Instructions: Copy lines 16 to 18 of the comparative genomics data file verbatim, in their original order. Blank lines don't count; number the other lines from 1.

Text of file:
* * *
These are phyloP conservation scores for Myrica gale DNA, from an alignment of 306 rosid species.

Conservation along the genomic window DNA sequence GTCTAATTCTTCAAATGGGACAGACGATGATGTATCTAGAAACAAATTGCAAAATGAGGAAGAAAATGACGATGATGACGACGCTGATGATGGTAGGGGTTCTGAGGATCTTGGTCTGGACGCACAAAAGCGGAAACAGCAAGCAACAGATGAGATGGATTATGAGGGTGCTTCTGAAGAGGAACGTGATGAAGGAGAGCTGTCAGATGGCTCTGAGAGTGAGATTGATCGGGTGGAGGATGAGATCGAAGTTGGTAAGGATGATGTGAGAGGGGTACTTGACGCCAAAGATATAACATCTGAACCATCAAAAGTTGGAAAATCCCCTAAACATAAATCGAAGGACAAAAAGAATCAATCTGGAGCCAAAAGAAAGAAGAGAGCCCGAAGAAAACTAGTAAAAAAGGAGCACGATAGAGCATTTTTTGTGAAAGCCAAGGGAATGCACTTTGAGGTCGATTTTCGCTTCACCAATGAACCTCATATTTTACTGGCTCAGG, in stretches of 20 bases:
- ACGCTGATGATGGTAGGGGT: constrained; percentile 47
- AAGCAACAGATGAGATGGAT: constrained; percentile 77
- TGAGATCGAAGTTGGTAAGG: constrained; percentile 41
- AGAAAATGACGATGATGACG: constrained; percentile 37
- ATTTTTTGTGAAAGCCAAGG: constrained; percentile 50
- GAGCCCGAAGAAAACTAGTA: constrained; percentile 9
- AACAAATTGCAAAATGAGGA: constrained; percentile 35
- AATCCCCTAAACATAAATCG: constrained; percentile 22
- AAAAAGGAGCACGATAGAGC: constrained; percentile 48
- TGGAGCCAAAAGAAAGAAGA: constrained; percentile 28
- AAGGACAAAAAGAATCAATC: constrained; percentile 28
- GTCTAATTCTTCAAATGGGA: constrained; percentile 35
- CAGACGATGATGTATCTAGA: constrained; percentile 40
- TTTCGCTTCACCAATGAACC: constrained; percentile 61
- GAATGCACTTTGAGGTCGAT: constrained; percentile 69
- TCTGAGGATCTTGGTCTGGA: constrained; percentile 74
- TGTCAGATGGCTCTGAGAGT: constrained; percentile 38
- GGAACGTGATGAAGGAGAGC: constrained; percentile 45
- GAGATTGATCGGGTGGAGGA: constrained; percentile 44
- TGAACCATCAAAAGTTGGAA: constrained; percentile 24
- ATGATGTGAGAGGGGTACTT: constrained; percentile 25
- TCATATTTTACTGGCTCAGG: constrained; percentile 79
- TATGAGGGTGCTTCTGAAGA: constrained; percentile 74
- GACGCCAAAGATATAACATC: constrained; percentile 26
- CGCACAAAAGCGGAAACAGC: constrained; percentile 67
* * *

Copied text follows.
- TTTCGCTTCACCAATGAACC: constrained; percentile 61
- GAATGCACTTTGAGGTCGAT: constrained; percentile 69
- TCTGAGGATCTTGGTCTGGA: constrained; percentile 74